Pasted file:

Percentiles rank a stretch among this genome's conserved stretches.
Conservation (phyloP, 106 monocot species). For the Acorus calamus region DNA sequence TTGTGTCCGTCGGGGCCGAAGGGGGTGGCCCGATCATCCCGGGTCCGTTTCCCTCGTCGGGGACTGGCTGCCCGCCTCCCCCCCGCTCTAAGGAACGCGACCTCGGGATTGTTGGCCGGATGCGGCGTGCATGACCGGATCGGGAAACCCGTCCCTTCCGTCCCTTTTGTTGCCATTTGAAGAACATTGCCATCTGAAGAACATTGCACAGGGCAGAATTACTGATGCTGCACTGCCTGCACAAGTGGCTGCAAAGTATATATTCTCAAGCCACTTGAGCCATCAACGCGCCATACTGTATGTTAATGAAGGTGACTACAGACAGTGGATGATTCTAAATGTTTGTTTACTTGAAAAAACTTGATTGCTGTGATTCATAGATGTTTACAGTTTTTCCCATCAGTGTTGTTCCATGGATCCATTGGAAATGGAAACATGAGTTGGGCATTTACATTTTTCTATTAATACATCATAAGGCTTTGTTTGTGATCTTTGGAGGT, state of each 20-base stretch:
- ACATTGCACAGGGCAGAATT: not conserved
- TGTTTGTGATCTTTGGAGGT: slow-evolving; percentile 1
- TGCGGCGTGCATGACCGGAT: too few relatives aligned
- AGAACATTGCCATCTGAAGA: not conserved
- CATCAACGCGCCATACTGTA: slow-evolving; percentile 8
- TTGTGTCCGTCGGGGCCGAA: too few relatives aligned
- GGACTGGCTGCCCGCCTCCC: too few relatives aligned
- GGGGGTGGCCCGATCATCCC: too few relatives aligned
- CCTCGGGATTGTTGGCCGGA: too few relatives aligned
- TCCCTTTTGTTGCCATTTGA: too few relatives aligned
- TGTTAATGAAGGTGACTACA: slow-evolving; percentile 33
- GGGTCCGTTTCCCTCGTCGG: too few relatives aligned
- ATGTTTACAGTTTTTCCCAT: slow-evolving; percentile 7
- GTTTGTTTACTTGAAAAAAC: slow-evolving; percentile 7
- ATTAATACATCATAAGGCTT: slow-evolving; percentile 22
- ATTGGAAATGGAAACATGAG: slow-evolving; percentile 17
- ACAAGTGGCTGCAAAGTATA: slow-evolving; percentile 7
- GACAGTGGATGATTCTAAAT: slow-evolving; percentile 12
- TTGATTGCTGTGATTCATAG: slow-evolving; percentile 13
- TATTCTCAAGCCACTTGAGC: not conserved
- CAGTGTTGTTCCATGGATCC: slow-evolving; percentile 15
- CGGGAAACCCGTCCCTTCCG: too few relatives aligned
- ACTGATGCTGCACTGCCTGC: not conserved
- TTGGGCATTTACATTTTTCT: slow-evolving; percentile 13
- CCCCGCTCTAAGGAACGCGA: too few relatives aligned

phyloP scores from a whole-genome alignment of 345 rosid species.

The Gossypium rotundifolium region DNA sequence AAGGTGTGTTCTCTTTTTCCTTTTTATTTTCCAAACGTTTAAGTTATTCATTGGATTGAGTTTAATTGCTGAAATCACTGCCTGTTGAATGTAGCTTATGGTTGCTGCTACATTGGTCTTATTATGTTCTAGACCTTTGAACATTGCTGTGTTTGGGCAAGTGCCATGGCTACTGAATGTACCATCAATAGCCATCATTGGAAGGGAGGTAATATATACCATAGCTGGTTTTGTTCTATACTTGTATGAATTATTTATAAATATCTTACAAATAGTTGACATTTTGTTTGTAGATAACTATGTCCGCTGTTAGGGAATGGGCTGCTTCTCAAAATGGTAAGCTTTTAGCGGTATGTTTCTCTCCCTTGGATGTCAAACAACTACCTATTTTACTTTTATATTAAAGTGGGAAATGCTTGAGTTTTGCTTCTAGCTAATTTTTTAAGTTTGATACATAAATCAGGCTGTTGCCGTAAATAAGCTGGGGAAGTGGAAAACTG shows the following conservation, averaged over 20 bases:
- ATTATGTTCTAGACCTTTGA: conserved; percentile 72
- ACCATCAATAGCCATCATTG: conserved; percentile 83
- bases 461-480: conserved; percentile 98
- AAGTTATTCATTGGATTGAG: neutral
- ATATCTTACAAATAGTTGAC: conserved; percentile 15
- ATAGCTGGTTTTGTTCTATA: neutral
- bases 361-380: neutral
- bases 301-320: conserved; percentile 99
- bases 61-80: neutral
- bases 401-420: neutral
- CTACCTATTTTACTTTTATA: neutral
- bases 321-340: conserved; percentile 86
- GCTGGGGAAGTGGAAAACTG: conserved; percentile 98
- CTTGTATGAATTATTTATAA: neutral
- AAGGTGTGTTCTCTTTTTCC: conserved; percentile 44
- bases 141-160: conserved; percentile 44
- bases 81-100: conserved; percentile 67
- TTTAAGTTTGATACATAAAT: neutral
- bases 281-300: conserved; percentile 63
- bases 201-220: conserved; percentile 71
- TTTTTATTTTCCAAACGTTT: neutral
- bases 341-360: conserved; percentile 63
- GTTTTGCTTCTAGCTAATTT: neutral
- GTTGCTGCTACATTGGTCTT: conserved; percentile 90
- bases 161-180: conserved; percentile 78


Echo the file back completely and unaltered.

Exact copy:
Percentiles rank a stretch among this genome's conserved stretches.
Conservation (phyloP, 106 monocot species). For the Acorus calamus region DNA sequence TTGTGTCCGTCGGGGCCGAAGGGGGTGGCCCGATCATCCCGGGTCCGTTTCCCTCGTCGGGGACTGGCTGCCCGCCTCCCCCCCGCTCTAAGGAACGCGACCTCGGGATTGTTGGCCGGATGCGGCGTGCATGACCGGATCGGGAAACCCGTCCCTTCCGTCCCTTTTGTTGCCATTTGAAGAACATTGCCATCTGAAGAACATTGCACAGGGCAGAATTACTGATGCTGCACTGCCTGCACAAGTGGCTGCAAAGTATATATTCTCAAGCCACTTGAGCCATCAACGCGCCATACTGTATGTTAATGAAGGTGACTACAGACAGTGGATGATTCTAAATGTTTGTTTACTTGAAAAAACTTGATTGCTGTGATTCATAGATGTTTACAGTTTTTCCCATCAGTGTTGTTCCATGGATCCATTGGAAATGGAAACATGAGTTGGGCATTTACATTTTTCTATTAATACATCATAAGGCTTTGTTTGTGATCTTTGGAGGT, state of each 20-base stretch:
- ACATTGCACAGGGCAGAATT: not conserved
- TGTTTGTGATCTTTGGAGGT: slow-evolving; percentile 1
- TGCGGCGTGCATGACCGGAT: too few relatives aligned
- AGAACATTGCCATCTGAAGA: not conserved
- CATCAACGCGCCATACTGTA: slow-evolving; percentile 8
- TTGTGTCCGTCGGGGCCGAA: too few relatives aligned
- GGACTGGCTGCCCGCCTCCC: too few relatives aligned
- GGGGGTGGCCCGATCATCCC: too few relatives aligned
- CCTCGGGATTGTTGGCCGGA: too few relatives aligned
- TCCCTTTTGTTGCCATTTGA: too few relatives aligned
- TGTTAATGAAGGTGACTACA: slow-evolving; percentile 33
- GGGTCCGTTTCCCTCGTCGG: too few relatives aligned
- ATGTTTACAGTTTTTCCCAT: slow-evolving; percentile 7
- GTTTGTTTACTTGAAAAAAC: slow-evolving; percentile 7
- ATTAATACATCATAAGGCTT: slow-evolving; percentile 22
- ATTGGAAATGGAAACATGAG: slow-evolving; percentile 17
- ACAAGTGGCTGCAAAGTATA: slow-evolving; percentile 7
- GACAGTGGATGATTCTAAAT: slow-evolving; percentile 12
- TTGATTGCTGTGATTCATAG: slow-evolving; percentile 13
- TATTCTCAAGCCACTTGAGC: not conserved
- CAGTGTTGTTCCATGGATCC: slow-evolving; percentile 15
- CGGGAAACCCGTCCCTTCCG: too few relatives aligned
- ACTGATGCTGCACTGCCTGC: not conserved
- TTGGGCATTTACATTTTTCT: slow-evolving; percentile 13
- CCCCGCTCTAAGGAACGCGA: too few relatives aligned

phyloP scores from a whole-genome alignment of 345 rosid species.

The Gossypium rotundifolium region DNA sequence AAGGTGTGTTCTCTTTTTCCTTTTTATTTTCCAAACGTTTAAGTTATTCATTGGATTGAGTTTAATTGCTGAAATCACTGCCTGTTGAATGTAGCTTATGGTTGCTGCTACATTGGTCTTATTATGTTCTAGACCTTTGAACATTGCTGTGTTTGGGCAAGTGCCATGGCTACTGAATGTACCATCAATAGCCATCATTGGAAGGGAGGTAATATATACCATAGCTGGTTTTGTTCTATACTTGTATGAATTATTTATAAATATCTTACAAATAGTTGACATTTTGTTTGTAGATAACTATGTCCGCTGTTAGGGAATGGGCTGCTTCTCAAAATGGTAAGCTTTTAGCGGTATGTTTCTCTCCCTTGGATGTCAAACAACTACCTATTTTACTTTTATATTAAAGTGGGAAATGCTTGAGTTTTGCTTCTAGCTAATTTTTTAAGTTTGATACATAAATCAGGCTGTTGCCGTAAATAAGCTGGGGAAGTGGAAAACTG shows the following conservation, averaged over 20 bases:
- ATTATGTTCTAGACCTTTGA: conserved; percentile 72
- ACCATCAATAGCCATCATTG: conserved; percentile 83
- bases 461-480: conserved; percentile 98
- AAGTTATTCATTGGATTGAG: neutral
- ATATCTTACAAATAGTTGAC: conserved; percentile 15
- ATAGCTGGTTTTGTTCTATA: neutral
- bases 361-380: neutral
- bases 301-320: conserved; percentile 99
- bases 61-80: neutral
- bases 401-420: neutral
- CTACCTATTTTACTTTTATA: neutral
- bases 321-340: conserved; percentile 86
- GCTGGGGAAGTGGAAAACTG: conserved; percentile 98
- CTTGTATGAATTATTTATAA: neutral
- AAGGTGTGTTCTCTTTTTCC: conserved; percentile 44
- bases 141-160: conserved; percentile 44
- bases 81-100: conserved; percentile 67
- TTTAAGTTTGATACATAAAT: neutral
- bases 281-300: conserved; percentile 63
- bases 201-220: conserved; percentile 71
- TTTTTATTTTCCAAACGTTT: neutral
- bases 341-360: conserved; percentile 63
- GTTTTGCTTCTAGCTAATTT: neutral
- GTTGCTGCTACATTGGTCTT: conserved; percentile 90
- bases 161-180: conserved; percentile 78